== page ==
Dean Parr, whose dedication to pharmaceutical education had already given the Ferris Institute Department of Pharmacy a reputation for excellence, again paved the way in 1932 for the inauguration of the four-year curriculum leading to the degree of Bachelor of Science in Pharmacy. In the spring of following year, the newly designated College of Pharmacy granted this degree for the first time at Ferris to four members of the graduating class. This was indeed an unusual graduation ceremony since, in addition to the four graduates receiving their degree of Bachelor of Science in Pharmacy, several young men and women received either the degree of Pharmaceutical Chemist or a Diploma in Pharmacy, depending upon the length of their curriculum. This anomaly, however, was not to exist for long. The four-year program became the minimum requirement for graduates for all students entering the College of Pharmacy in 1936, and all other shorter courses were withdrawn from the catalogue in 1937.
Dean Parr accepted an appointment in 1933 as director of drugs and drugstores for the State of Michigan, and it was through the efforts of his able successor, Dean Eber H. Wisner (1933-37), that the College of Pharmacy gained membership in the American Association of Colleges of Pharmacy in 1938. Dean Simon Benson (1937-41), appointed to that office upon the untimely death of Dean Wisner, petitioned for full accreditation of the College of Pharmacy by the American Council on Pharmaceutical Education, and accreditation was granted by that organization on December 1, 1939. Continuation of accreditation has been confirmed by Council visitations in 1950, 1954, 1964, 1972, 1978, 1984, 1991, 1997 and 2004.
Dean Howard Hopkins, succeeding Dean Benson in 1941, faced one of the most trying times in the history of the school. World War II depleted the enrollment to less than 50 students in the entire institution and brought on an era of extreme financial difficulties. In addition, the formation of a pharmacy program at the University of Grand Rapids that was headed by former Ferris Dean Parr not only successfully competed for students, but also attracted several Ferris faculty. Hope for recovery must have appeared dim to Mr. Ralph Wilson (1944-56) when he assumed the duties of the dean of pharmacy in 1944. However, with the cessation of hostilities the following year and the influx of veterans under the GI Bill of Rights, enrollment returned to normal and the crisis was somewhat relieved.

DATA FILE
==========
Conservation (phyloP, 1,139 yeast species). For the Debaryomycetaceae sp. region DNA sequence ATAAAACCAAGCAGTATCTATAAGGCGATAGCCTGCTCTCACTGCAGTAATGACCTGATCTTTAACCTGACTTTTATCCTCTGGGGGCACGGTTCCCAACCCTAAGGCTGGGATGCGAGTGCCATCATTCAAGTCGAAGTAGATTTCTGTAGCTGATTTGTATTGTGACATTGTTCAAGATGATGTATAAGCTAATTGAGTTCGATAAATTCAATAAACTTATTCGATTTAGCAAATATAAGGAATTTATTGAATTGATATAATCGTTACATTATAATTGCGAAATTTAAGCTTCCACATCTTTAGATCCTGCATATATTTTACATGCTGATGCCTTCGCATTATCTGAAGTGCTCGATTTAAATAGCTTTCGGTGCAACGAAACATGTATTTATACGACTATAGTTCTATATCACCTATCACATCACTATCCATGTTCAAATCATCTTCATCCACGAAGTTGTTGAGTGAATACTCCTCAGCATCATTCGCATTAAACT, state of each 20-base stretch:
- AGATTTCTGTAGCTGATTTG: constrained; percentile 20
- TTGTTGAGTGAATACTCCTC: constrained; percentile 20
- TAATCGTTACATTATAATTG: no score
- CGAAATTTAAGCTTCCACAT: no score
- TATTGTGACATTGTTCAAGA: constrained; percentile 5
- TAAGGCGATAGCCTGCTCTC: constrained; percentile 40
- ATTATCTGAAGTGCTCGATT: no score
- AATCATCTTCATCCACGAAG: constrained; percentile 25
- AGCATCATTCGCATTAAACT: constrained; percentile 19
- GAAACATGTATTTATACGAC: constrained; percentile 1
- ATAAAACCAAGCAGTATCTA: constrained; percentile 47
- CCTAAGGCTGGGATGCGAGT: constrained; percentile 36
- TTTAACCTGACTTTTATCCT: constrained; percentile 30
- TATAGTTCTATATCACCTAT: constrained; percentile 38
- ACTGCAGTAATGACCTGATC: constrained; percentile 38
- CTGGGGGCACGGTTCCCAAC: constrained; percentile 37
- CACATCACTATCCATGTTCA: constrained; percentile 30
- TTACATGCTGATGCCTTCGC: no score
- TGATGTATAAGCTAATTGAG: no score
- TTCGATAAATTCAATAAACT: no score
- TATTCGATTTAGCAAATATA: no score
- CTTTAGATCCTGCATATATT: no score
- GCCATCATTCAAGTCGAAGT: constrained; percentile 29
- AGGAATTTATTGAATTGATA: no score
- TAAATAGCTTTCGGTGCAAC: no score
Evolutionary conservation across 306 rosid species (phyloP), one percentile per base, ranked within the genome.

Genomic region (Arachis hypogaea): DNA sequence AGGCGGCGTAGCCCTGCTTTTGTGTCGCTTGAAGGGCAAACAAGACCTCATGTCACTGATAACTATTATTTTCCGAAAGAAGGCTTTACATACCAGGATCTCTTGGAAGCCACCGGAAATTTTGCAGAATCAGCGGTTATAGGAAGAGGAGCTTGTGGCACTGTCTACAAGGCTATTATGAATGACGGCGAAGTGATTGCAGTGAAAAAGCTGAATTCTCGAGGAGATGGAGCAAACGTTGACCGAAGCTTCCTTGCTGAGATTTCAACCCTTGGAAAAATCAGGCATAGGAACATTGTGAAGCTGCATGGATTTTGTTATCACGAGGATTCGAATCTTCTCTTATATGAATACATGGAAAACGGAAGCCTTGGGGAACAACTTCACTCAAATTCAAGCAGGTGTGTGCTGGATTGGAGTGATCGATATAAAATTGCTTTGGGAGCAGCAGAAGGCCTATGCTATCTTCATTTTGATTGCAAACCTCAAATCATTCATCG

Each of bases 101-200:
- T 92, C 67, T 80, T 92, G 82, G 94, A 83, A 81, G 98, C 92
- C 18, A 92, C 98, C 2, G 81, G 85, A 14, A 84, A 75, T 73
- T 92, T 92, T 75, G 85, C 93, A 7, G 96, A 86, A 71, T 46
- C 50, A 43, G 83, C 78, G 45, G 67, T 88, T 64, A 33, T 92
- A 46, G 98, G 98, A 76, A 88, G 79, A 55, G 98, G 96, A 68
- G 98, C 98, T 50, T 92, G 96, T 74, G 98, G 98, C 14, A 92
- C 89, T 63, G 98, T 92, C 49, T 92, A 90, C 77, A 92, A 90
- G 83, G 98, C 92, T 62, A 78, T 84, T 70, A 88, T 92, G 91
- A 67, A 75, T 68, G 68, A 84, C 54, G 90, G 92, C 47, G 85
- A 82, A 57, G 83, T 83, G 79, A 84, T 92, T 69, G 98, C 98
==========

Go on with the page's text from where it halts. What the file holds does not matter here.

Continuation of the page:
The problems created by the war years were not entirely solved. The pressure of the indebtedness incurred during this period, as well as the general feeling that the institution could and did fill an important need to Michigan higher education prompted the board of trustees to offer Ferris Institute to the state of Michigan as a memorial to the late Senator Ferris. The Smith-VanderWerp Bill (Act 114, Michigan Public Acts of 1949) passed both houses of the state legislature and was signed by Governor G. Mennen Williams on May 17, 1949. This act made Ferris Institute a state college, effective July 1, 1950. On February 21, 1950, shortly before the state was to assume control, a devastating fire destroyed the Main Building and the Pharmacy Building, including the entire college library. Only Alumni Hall and the temporary barracks used as dormitories remained standing. Through the cooperation of the businessmen and citizens of Big Rapids, temporary classrooms were made available throughout the city, enabling instruction to be continued almost without interruption.
Renovation of the Alumni Building and the temporary buildings permitted the return of all classes to the campus shortly after the fire. The appointment in 1952 of Dr. Victor F. Spathelf as the 10 th president of Ferris signaled the beginning an era of vast expansion for the institution. The original holdings, consisting of the Alumni Building, a few war surplus buildings, and 19 acres of land, grew into a thoughtfully planned and artistically designed campus of 362 acres encompassing 35 new instructional, residential, and service buildings. The increased facilities and greatly enlarged faculty enabled the school to expand the scope of its instructional offerings by supplementing existing programs and introducing new ones. Recognition of the role of the institution as a necessary and desirable component of the state system of higher education came in 1959, when Ferris Institute was granted full accreditation by the North Central Association of Colleges and Secondary Schools.